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At thegreenlabels, we understand the power of discounts and sales. No other marketing activity works better than an ‘end of season’ price-cut, but what does this mean behind the scenes? We’re asking the question – what effect does discounting have on a brand, the consumer, producers and our planet?

Consumers

Oh ‘Sales Season’ has come! We’ve all felt excited about it at one point? A temporary discount creates an opportunity, the last chance and a need to act quickly. This feeling of immediacy can, at times, drive us to purchase an item with less attachment, love, or certainty. Looking at the price tag and thinking "it's such a good deal" can also cause us to be more spontaneous and buy items that aren’t always true to our personal style. For these reasons, we might end up only wearing an item two or three times and be more willing to discard it faster than something we saved for or deliberated over. As a consequence, our wardrobes start to overspill with unworn, unloved items and then the time comes when we need Marie Kondo to help.

As the consumer, we’re throwing away our hard-earned money. Research shows that on average we dispose of the equivalent of €72 worth of clothing every year and this amount has doubled in the past 20 years fuelled by discounts and the fast fashion industry.

Photo by freestocks.org

 

Brands

Research shows that more than 64% of online consumers wait for Sales before buying anything. As a consumer, we can all predict the moment a beckoning email will land in our inbox, laden with ‘unmissable deals’ and a warning that it won’t last long. As Discount Sales started to help clear some lingering stock before launching into the new season – how does this predictability affect the original reasoning behind Sales? The discount is expected, becoming the rule rather than the exception, losing their elusiveness, ability to boost sales and so becoming unprofitable in the long run.

Sales lower brand value. In the short term, the ‘discounted price’ creates the feeling that this is the new, more accurate price and that paying more isn’t worth it. In the longer term, the predictability mentioned causes consumers to reconsider the value of the items offered and can result in a brand being devalued. This is why some luxury brands never go on Sale. They place emphasis on emotional drivers and brand perception to drive sales. How can they do this? Well, having a premium brand image coupled with a mark-up sometimes as high as x 20 (retail price = 20 x cost price versus ± x 2/3 in the sustainable fashion industry) helps these high-fashion brands make more money with each purchase.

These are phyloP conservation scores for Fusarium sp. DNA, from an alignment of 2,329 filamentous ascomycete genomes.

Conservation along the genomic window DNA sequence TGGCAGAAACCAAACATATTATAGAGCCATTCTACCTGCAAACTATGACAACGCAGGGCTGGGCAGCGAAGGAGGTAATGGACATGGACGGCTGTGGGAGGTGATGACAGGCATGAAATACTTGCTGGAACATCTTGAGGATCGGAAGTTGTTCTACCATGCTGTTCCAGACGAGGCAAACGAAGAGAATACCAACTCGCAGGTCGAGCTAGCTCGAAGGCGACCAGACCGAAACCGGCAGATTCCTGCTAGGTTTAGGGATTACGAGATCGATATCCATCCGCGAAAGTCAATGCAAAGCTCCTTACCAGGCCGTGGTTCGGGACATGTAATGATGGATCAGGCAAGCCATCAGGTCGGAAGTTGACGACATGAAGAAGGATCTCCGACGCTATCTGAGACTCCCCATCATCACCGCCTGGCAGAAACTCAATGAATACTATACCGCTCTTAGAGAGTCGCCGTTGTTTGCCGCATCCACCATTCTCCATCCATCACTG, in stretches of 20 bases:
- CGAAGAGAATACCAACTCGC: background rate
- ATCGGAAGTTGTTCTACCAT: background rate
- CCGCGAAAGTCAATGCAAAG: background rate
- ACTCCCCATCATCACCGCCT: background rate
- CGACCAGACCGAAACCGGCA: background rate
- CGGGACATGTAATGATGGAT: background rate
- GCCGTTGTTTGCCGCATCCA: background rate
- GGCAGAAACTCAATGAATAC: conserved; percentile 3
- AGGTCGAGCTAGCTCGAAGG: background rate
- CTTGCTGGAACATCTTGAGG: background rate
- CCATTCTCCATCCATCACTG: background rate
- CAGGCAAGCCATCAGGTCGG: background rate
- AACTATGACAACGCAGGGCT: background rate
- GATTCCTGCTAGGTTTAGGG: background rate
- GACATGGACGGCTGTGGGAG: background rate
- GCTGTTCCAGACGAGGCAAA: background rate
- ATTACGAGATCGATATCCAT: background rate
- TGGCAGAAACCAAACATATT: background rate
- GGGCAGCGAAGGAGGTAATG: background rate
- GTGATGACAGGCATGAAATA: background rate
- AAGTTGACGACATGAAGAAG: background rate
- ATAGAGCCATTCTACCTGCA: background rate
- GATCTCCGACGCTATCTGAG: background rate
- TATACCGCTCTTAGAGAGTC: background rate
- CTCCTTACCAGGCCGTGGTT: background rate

Sales negatively impact margins. Margins are the value difference between the retail price and the actual cost of the item, if the retail price has to drop through discounts then the margin drops. When a business has to resort to Sales they need to sell a lot more during the Sales season to try to make up this loss. 


Social & Environmental Impact

Lowered margin = cost cutting even if some brands argue that discounting doesn't affect how much they pay their suppliers, is that true though? Yes, in the short-term, at the point when an item is being discounted a price has previously been agreed or even already paid to the producers. Looking towards the long term if a brand has to regularly rely on discounts, the impact on margins can cause them to cut costs. This may mean they need to reduce the cost of future production, which can lead to a direct impact on raw material and fibre choices and overall quality of the product.

Photo by Becca McHaffie

 

What does it mean for a small business like thegreenlabels?

As a retailer, we need to predict what will sell and what won't. It’s a tough job, especially when starting up and without experience from past seasons. It happens that we end up with overstock in some items, leaving our investment for the future season wrapped up and sitting on the shelf. As we want to keep bringing you the best sustainable items, to discount is our only option at the moment. So for our second season, we are borrowing a method from Everlane, where, as the consumer, we leave it up to you to “Pick your Discount”. The lower the discount the more you support us in our growth.

Here is how it works: 

 


40%
discount

35% discount 30% discount  25% discount  20% discount  15% discount   10%
discount  
0% of the price goes to us 5% of the
price goes
to us
10% of the
price goes
to us
15% of the
price goes to
TGL
20% of the
price goes to
TGL
25% of the
price goes to
TGL
30% of the
price goes
to TGL
We get back what we invested in the purchasing of the garment  Covers
shipping
costs
Covers
shipping &
packaging
costs
Covers
operational
costs
Covers
website
operational
costs
Helps us grow
developing new
website
functionalities
Helps us
grow
adding new
clothing
category 

 

 

Written by founder Claudia Angeli 

 

Sources: